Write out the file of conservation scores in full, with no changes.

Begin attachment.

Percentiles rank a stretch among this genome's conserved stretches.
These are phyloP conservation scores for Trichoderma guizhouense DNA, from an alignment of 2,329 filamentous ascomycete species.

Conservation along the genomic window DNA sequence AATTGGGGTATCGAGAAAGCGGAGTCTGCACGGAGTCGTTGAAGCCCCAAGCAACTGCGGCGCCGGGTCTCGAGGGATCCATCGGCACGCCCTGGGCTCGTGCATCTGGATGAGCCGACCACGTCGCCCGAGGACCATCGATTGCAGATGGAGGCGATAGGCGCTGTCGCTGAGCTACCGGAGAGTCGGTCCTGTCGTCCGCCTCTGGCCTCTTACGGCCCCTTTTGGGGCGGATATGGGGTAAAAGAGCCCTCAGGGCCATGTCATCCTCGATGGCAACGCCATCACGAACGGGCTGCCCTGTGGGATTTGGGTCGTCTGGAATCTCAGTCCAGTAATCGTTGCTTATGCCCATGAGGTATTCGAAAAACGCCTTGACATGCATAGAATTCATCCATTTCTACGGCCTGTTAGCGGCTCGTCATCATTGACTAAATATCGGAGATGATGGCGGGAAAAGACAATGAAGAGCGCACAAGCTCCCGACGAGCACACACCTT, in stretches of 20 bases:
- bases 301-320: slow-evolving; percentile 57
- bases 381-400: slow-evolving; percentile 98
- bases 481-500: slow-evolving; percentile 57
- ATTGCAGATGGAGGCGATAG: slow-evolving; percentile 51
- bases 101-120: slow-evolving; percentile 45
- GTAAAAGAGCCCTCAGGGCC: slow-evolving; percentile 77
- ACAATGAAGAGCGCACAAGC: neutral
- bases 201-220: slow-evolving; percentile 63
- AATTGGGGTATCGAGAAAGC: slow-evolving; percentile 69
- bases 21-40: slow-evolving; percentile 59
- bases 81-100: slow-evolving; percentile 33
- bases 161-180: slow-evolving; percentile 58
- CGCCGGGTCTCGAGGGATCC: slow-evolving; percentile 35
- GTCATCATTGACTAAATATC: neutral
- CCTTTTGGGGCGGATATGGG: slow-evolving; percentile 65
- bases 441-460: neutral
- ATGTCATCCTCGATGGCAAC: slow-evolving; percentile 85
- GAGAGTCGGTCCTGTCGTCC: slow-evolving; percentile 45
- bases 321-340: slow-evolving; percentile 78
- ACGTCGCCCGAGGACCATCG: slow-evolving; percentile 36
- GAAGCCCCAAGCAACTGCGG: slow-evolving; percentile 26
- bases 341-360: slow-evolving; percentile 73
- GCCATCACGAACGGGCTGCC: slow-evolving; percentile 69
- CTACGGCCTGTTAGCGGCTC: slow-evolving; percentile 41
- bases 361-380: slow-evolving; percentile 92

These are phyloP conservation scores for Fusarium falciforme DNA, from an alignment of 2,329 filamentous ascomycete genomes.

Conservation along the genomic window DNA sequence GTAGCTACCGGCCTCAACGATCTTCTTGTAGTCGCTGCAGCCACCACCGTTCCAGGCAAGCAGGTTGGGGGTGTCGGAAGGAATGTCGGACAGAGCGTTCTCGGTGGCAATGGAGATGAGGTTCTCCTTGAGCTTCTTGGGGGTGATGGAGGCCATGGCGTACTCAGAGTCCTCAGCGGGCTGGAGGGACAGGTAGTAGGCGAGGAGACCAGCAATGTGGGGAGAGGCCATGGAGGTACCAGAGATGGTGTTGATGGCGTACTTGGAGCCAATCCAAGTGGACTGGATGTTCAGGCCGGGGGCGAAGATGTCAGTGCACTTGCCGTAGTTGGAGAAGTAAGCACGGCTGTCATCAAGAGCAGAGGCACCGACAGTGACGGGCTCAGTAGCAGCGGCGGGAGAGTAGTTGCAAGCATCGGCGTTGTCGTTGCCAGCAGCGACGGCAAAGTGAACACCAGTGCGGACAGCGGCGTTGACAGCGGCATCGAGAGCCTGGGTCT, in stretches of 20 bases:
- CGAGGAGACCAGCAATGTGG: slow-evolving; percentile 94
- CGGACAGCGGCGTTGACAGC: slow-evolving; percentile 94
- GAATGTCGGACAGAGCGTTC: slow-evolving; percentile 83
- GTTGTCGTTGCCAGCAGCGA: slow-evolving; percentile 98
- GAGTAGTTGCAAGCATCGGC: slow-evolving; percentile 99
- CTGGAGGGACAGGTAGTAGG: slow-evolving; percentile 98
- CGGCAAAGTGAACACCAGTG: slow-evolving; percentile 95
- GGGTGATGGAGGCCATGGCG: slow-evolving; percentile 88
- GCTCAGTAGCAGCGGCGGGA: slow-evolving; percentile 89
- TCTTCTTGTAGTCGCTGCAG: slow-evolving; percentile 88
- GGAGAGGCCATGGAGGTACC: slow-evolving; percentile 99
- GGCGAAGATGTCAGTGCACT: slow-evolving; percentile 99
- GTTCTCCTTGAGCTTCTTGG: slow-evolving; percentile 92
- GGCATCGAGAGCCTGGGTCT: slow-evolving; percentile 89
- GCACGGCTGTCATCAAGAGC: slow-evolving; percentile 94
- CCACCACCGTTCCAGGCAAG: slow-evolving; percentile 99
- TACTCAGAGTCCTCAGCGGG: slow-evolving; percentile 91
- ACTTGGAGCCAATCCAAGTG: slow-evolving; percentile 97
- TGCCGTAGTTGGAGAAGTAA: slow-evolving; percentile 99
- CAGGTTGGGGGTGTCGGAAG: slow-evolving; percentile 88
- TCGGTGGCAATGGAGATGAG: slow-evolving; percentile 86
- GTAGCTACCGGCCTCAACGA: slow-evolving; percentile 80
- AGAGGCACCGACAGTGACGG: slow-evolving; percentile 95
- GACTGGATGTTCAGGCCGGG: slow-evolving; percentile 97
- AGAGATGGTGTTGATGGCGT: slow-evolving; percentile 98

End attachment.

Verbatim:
Percentiles rank a stretch among this genome's conserved stretches.
These are phyloP conservation scores for Trichoderma guizhouense DNA, from an alignment of 2,329 filamentous ascomycete species.

Conservation along the genomic window DNA sequence AATTGGGGTATCGAGAAAGCGGAGTCTGCACGGAGTCGTTGAAGCCCCAAGCAACTGCGGCGCCGGGTCTCGAGGGATCCATCGGCACGCCCTGGGCTCGTGCATCTGGATGAGCCGACCACGTCGCCCGAGGACCATCGATTGCAGATGGAGGCGATAGGCGCTGTCGCTGAGCTACCGGAGAGTCGGTCCTGTCGTCCGCCTCTGGCCTCTTACGGCCCCTTTTGGGGCGGATATGGGGTAAAAGAGCCCTCAGGGCCATGTCATCCTCGATGGCAACGCCATCACGAACGGGCTGCCCTGTGGGATTTGGGTCGTCTGGAATCTCAGTCCAGTAATCGTTGCTTATGCCCATGAGGTATTCGAAAAACGCCTTGACATGCATAGAATTCATCCATTTCTACGGCCTGTTAGCGGCTCGTCATCATTGACTAAATATCGGAGATGATGGCGGGAAAAGACAATGAAGAGCGCACAAGCTCCCGACGAGCACACACCTT, in stretches of 20 bases:
- bases 301-320: slow-evolving; percentile 57
- bases 381-400: slow-evolving; percentile 98
- bases 481-500: slow-evolving; percentile 57
- ATTGCAGATGGAGGCGATAG: slow-evolving; percentile 51
- bases 101-120: slow-evolving; percentile 45
- GTAAAAGAGCCCTCAGGGCC: slow-evolving; percentile 77
- ACAATGAAGAGCGCACAAGC: neutral
- bases 201-220: slow-evolving; percentile 63
- AATTGGGGTATCGAGAAAGC: slow-evolving; percentile 69
- bases 21-40: slow-evolving; percentile 59
- bases 81-100: slow-evolving; percentile 33
- bases 161-180: slow-evolving; percentile 58
- CGCCGGGTCTCGAGGGATCC: slow-evolving; percentile 35
- GTCATCATTGACTAAATATC: neutral
- CCTTTTGGGGCGGATATGGG: slow-evolving; percentile 65
- bases 441-460: neutral
- ATGTCATCCTCGATGGCAAC: slow-evolving; percentile 85
- GAGAGTCGGTCCTGTCGTCC: slow-evolving; percentile 45
- bases 321-340: slow-evolving; percentile 78
- ACGTCGCCCGAGGACCATCG: slow-evolving; percentile 36
- GAAGCCCCAAGCAACTGCGG: slow-evolving; percentile 26
- bases 341-360: slow-evolving; percentile 73
- GCCATCACGAACGGGCTGCC: slow-evolving; percentile 69
- CTACGGCCTGTTAGCGGCTC: slow-evolving; percentile 41
- bases 361-380: slow-evolving; percentile 92

These are phyloP conservation scores for Fusarium falciforme DNA, from an alignment of 2,329 filamentous ascomycete genomes.

Conservation along the genomic window DNA sequence GTAGCTACCGGCCTCAACGATCTTCTTGTAGTCGCTGCAGCCACCACCGTTCCAGGCAAGCAGGTTGGGGGTGTCGGAAGGAATGTCGGACAGAGCGTTCTCGGTGGCAATGGAGATGAGGTTCTCCTTGAGCTTCTTGGGGGTGATGGAGGCCATGGCGTACTCAGAGTCCTCAGCGGGCTGGAGGGACAGGTAGTAGGCGAGGAGACCAGCAATGTGGGGAGAGGCCATGGAGGTACCAGAGATGGTGTTGATGGCGTACTTGGAGCCAATCCAAGTGGACTGGATGTTCAGGCCGGGGGCGAAGATGTCAGTGCACTTGCCGTAGTTGGAGAAGTAAGCACGGCTGTCATCAAGAGCAGAGGCACCGACAGTGACGGGCTCAGTAGCAGCGGCGGGAGAGTAGTTGCAAGCATCGGCGTTGTCGTTGCCAGCAGCGACGGCAAAGTGAACACCAGTGCGGACAGCGGCGTTGACAGCGGCATCGAGAGCCTGGGTCT, in stretches of 20 bases:
- CGAGGAGACCAGCAATGTGG: slow-evolving; percentile 94
- CGGACAGCGGCGTTGACAGC: slow-evolving; percentile 94
- GAATGTCGGACAGAGCGTTC: slow-evolving; percentile 83
- GTTGTCGTTGCCAGCAGCGA: slow-evolving; percentile 98
- GAGTAGTTGCAAGCATCGGC: slow-evolving; percentile 99
- CTGGAGGGACAGGTAGTAGG: slow-evolving; percentile 98
- CGGCAAAGTGAACACCAGTG: slow-evolving; percentile 95
- GGGTGATGGAGGCCATGGCG: slow-evolving; percentile 88
- GCTCAGTAGCAGCGGCGGGA: slow-evolving; percentile 89
- TCTTCTTGTAGTCGCTGCAG: slow-evolving; percentile 88
- GGAGAGGCCATGGAGGTACC: slow-evolving; percentile 99
- GGCGAAGATGTCAGTGCACT: slow-evolving; percentile 99
- GTTCTCCTTGAGCTTCTTGG: slow-evolving; percentile 92
- GGCATCGAGAGCCTGGGTCT: slow-evolving; percentile 89
- GCACGGCTGTCATCAAGAGC: slow-evolving; percentile 94
- CCACCACCGTTCCAGGCAAG: slow-evolving; percentile 99
- TACTCAGAGTCCTCAGCGGG: slow-evolving; percentile 91
- ACTTGGAGCCAATCCAAGTG: slow-evolving; percentile 97
- TGCCGTAGTTGGAGAAGTAA: slow-evolving; percentile 99
- CAGGTTGGGGGTGTCGGAAG: slow-evolving; percentile 88
- TCGGTGGCAATGGAGATGAG: slow-evolving; percentile 86
- GTAGCTACCGGCCTCAACGA: slow-evolving; percentile 80
- AGAGGCACCGACAGTGACGG: slow-evolving; percentile 95
- GACTGGATGTTCAGGCCGGG: slow-evolving; percentile 97
- AGAGATGGTGTTGATGGCGT: slow-evolving; percentile 98